[Reply]

    Jonathan Reply:

    There was an excellent article by Gary Anderson on the BBC website about this. Many tyres are designed to be mounted in one direction over another. When at Jordan Gary was deliberately playing with this aspect to change the loading on tyres on some circuits. Sometimes tyres have a natural desire to deviate off a straight line. Gary found they could use this to advantage and mount the tyres to have their natural bias aligned for the most loaded corners.

    The downside was that having made a request for their tyres to be swapped around Bridgestone deliberately waited until they had brought this to ferrari’s attention and changed their tyres first.

    [Reply]

    Laura Reply:

    Apparently (as reported by Adam Cooper a little while back) the teams were deliberately swapping the tyres because they found a performance advantage by doing so. How they ever worked this out in the first place, I can’t imagine!

    Also I thought the situation was suspicious when we heard the radio broadcast to Mark Webber telling him the tyre pressure had been increased which would make him slower but safer! I also thought it was interesting that Mark commented (On Slicks O 6?) that he enjoyed thrashing the car to the end.

    The teams’ responsibility/input into the negative press that Pirelli have been acquiring is hard to determine but seems to be building up into a pretty comprehensive picture. Good on Pirelli for biting back.

    [Reply]

    benny Reply:

    I can believe it, especially if they have found they are faster that way or will last longer…..

    [Reply]

    MrNed Reply:

    @IJW “Tyres are asymmetrical. Since when???”

    As I understand it, it’s the construction that’s not symmetrical – the inner and outer sidewalls have different properties.

    [Reply]

    Scott D Reply:

    Marking an asymmetric the tyres with a prominent “L” and “R” as I have seen in previous seasons would alleviate this problem as the world would then be able to see who is being irresponsible.

    [Reply]


  4.   4. Posted By: moxlox
        Date: July 2nd, 2013 @ 7:33 pm 

    So, what is the technical advantage in swapping the tyres from left to right and vice-versa? Is it aerodynamic (in that tyres are shaped differently on either side) or is it different heat dissipation characteristics on either side of the asymmetric tyre, or something else?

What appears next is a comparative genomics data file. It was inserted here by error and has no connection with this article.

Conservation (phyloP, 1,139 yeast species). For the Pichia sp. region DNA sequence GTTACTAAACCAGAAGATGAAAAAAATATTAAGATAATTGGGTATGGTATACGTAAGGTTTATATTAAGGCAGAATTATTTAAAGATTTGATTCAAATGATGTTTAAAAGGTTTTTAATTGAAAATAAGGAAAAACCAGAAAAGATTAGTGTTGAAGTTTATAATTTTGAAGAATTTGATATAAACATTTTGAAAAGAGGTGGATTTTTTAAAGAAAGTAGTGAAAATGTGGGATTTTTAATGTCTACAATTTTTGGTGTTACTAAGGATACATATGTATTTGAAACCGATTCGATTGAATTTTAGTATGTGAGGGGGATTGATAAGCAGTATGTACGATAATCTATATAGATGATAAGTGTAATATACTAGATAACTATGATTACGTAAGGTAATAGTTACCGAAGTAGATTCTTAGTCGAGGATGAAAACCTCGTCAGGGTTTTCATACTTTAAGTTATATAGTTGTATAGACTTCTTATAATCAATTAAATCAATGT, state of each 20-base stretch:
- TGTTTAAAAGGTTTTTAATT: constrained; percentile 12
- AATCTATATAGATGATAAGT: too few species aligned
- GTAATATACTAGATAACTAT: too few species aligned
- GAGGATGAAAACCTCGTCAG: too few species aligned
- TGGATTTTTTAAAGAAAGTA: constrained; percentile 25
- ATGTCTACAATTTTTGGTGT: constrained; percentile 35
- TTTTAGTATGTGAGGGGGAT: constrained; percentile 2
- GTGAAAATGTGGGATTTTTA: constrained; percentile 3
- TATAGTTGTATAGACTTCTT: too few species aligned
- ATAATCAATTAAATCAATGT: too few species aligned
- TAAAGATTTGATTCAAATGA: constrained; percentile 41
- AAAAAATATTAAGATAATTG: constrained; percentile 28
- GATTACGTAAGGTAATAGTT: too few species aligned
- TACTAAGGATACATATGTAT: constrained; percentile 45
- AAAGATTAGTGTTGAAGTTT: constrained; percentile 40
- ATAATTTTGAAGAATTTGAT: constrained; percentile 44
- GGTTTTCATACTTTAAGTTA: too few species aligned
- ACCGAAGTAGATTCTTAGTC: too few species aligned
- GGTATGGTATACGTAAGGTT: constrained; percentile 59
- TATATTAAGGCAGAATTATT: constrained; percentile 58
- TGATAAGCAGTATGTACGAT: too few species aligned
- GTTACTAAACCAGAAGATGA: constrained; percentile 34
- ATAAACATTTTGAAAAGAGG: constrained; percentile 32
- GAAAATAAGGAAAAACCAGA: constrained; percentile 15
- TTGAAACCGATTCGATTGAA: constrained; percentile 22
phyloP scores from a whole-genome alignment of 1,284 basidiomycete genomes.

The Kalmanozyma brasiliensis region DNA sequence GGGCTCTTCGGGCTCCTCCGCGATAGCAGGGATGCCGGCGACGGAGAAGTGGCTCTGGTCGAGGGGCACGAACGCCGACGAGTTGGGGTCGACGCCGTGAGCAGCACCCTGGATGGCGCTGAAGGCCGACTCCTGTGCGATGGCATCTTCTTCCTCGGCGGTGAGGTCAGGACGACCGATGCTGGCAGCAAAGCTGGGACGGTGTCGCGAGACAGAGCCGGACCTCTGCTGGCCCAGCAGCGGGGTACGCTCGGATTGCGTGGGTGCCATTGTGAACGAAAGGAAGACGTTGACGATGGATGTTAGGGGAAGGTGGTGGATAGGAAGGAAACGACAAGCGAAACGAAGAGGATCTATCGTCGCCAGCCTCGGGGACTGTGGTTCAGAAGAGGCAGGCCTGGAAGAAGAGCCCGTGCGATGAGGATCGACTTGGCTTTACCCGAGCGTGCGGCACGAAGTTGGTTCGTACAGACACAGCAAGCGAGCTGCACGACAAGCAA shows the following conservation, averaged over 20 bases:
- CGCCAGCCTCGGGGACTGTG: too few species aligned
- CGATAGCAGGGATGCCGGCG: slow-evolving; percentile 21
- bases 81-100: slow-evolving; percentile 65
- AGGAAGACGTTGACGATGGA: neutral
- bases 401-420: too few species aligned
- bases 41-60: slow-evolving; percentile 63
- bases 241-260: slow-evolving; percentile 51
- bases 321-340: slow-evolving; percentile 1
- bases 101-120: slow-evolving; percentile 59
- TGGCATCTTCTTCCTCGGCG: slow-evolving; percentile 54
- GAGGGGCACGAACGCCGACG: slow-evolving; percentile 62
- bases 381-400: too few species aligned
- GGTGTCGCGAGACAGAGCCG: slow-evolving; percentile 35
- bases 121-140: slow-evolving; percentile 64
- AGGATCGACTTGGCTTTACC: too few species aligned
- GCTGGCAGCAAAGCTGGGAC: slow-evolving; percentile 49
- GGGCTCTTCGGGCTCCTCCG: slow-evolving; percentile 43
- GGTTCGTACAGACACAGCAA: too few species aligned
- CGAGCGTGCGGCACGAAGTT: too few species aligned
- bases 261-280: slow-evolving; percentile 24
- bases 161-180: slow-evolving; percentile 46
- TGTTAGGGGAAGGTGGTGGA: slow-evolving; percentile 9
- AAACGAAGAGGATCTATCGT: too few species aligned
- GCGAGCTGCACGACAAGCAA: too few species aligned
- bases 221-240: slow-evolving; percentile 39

Would love to understand the technical rationale. I’m probably way off!

    [Reply]

    Paul jar man Reply:

    A couple of races back I notice the extreme camber that the teams were running. Now I might have this wrong, but I think it was toe out where the tyre leans in at the top therefore wearing the inside edge of the tyre more. By flipping them over you practically get a new tyre because the outside edge now becomes the inside on the opposite side. So, what the teams have most probably done is use the tyre in practise or even quali 1/2 and then flip them for the race.

    I fully stand to be corrected by some who knows more than me, the simply lay person ;)

    [Reply]

    Paul jar man Reply:

    If its not clear from the above….. The teams were doing this on purpose to gain extra wear from the tyres. Seems a lot of people have grabbed the wrong end of the stick on this

    [Reply]

    Brisbane Bill Reply:

    Sorry Paul jar man, but you don’t have a correct understanding of the terminology. Camber refers to the amound of “lean” of the wheel – positive camber means the tops of a pair of wheels (with a pair being either the fronts OR the backs) are closer together than the bottoms of a pair of wheels (and I know there is no official “top” and “bottom” of a wheel but I am trying to keep this understandable). Negative camber means the bottoms of the pair of wheels is closer together than the tops. “Toe” refers to whether the pair of wheels are pointing exactly straight forward or whether they are pointing in slightly different directions. Toe in means that the left wheel is angled slightly to the right (i.e. inwards to the car and to the right of the direction of travel) with the right wheel angled slightly to the left. Toe out is the opposite, with the left wheel trying to drive the car left and the right wheel trying to drive the car right. Camber is used to reduce straight line rolling friction by having a smaller contact patch on the road and increase grip when using kerbs through the corners. On a normally suspended car it also increases the cornering contact patch as the car body rolls but F1 cars have minimal body roll. Toe is used to trade off between high speed stability and cornering bite. These two adjustments alone offer thousands of set up combinations that are complicated by the grip offered by the different track surfaces, the temperature and whether it is wet or dry.

    As to “flipping them over”, unless the teams physically remove the tyre from the wheel rim and re-seat them on the rim the other way round before placing the wheel on the opposite side of the car, you don’t get that “new tread” benefit. I don’t believe the teams do this as all tyres are fitted to the rims by Pirelli and I would like to think they wouldn’t break their own rules on the use of tyres. I think they are just trying to take advantage of a softer, more flexible sidewall when the tyre is run in the reverse direction to get more grip through the corners.

    [Reply]

    Glennb Reply:

    Close. Neg camber is when the tops lean in, not out. All modern racing cars run with neg’ camber.